The Korean example
An American colleague from the investment sector called during the Christmas holidays to ask about Korea. His question was a simple one: How did Korea transform from a corrupt and opaque system, unwelcome to international investors, into one that now sets the standard for a fairly open and transparent business environment? As with many Americans operating in China, he was frustrated with the vagaries of corruption and inconsistent application of rules, and wanted to know how or when China would follow the “Korean example.”
One hears this more and more these days - the “Korean example.” International aid experts want to know how other countries can follow Korea’s path of turning from a net development assistance recipient into a net aid donor. African specialists marvel at the example set by Korea as a host of global events like the Olympics, World Cup or World Expo, as their countries aspire to do the same. And Chinese remain baffled at how their own efforts to spread “soft power” fail while Korea’s “Gangnam Style” attracts the attention of over one billion people around the globe.
To me, the “Korean example” derived from many factors. But there are two that stand out - democratization in 1987 and the financial crisis in 1997. The first of these hardly figures in the average Korean’s daily thoughts. The other is, ironically, one that the average Korean would care to forget. The 1997 financial crisis rudely shocked Korean businesses and households into seeing the flaws of an economy that irresponsibly leveraged growth at all costs. Koreans chafed at difficult IMF reforms at the time, but they ultimately helped to insulate the Korean economy from the global financial meltdown involving the United States five years ago.
Democratization was critical to Korea’s emergence, not simply because it allowed for direct presidential elections, but perhaps even more importantly because it placed a premium on openness, rules and transparency in a juridical system as the legitimate goal of Korean society. Of course, there were other related factors, such as the 1988 Olympics, bursting of the credit bubble and the emergence of a consumer middle class, but without democratization and the financial crisis, I do not think the world would be talking about the “Korean example” today.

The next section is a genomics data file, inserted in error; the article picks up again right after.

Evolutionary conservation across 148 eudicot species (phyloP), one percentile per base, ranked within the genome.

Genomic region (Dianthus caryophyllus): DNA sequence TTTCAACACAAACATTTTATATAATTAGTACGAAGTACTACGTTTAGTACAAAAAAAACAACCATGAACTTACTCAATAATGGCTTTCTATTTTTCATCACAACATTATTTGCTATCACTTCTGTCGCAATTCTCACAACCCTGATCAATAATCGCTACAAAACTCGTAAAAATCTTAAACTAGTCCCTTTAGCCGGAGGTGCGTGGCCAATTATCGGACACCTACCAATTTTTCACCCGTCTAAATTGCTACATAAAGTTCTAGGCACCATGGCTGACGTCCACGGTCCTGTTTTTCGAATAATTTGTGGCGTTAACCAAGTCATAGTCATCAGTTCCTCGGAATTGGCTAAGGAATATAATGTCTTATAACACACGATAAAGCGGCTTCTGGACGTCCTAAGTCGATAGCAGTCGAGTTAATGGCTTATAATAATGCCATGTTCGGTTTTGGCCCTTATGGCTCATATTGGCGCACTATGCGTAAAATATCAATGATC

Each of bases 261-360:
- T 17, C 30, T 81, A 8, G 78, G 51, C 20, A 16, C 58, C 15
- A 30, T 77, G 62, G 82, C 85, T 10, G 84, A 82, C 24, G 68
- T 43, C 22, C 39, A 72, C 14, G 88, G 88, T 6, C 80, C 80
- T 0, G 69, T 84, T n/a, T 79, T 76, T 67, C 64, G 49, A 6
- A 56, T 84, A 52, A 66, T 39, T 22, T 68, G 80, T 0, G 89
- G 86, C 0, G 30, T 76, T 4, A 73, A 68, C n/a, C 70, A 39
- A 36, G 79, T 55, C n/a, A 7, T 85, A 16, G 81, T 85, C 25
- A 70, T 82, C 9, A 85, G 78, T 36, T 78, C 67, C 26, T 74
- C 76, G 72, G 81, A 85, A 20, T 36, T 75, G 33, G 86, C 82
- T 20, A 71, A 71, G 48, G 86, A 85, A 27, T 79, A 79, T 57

Koreans (like Americans) do not think about democracy on a daily basis. In fact, many Koreans today probably curse their own political system that just elected a former dictator’s daughter as the next president of the country. But here once again, Korea may be setting a new example.
No other population in East Asia has elected a woman to the highest office in the land. While scandals are typically the norm in Asian politics, even in democracies like the Philippines, Korea was devoid of any earth-shattering controversies afflicting either candidate in the recent election (or claims of voting station irregularities like in the United States). Koreans may not feel this way about their candidates, but the world saw one candidate as a reluctant and quiet gentleman, who was loyal to a former president and who wanted to carry out his vision of a more equitable society.
And it saw the other candidate as a woman, who had no material need to enter the dirty world of politics, but only chose to do so when the nation plunged into crisis in 1997. She then rose to the highest office in the land with the promise to unite a politically divided country. From the world’s perspective, the Korean election saw two candidates who appeared to be genuinely interested in public service more than political power.
Moreover, unlike other previous presidents in Korea, Park Geun-hye will take office next month having already lived in the Blue House once before. In politics, where the power-hungry lust for power and will abandon almost any value to achieve it, it is refreshing to have a president who will be less distracted by the aura of the office and more focused on the work at hand.
Park will also be the first occupant of the Blue House who has already visited North Korea and met with its leadership before taking office. This might mean less of the single-minded pursuit of a visit to Pyongyang that seemed to afflict past presidencies. It is true that Park does not have the extensive business experiences needed to bring the country out of its current economic malaise. But then again, the outgoing president’s business experience did not appear to help much in that matter.
At the end of our conversation, my friend let out a long sigh. Korea’s experience shows how far China has yet to go. As disappointed as some Koreans may be with their presidential choice, Korea is once again setting a new example for Asia and the world.
*The author is Korea chair at CSIS and professor at Georgetown University. His book, “The Impossible State,” was named as one of Foreign Affairs Best Books for 2012 on Asia.
By Victor Cha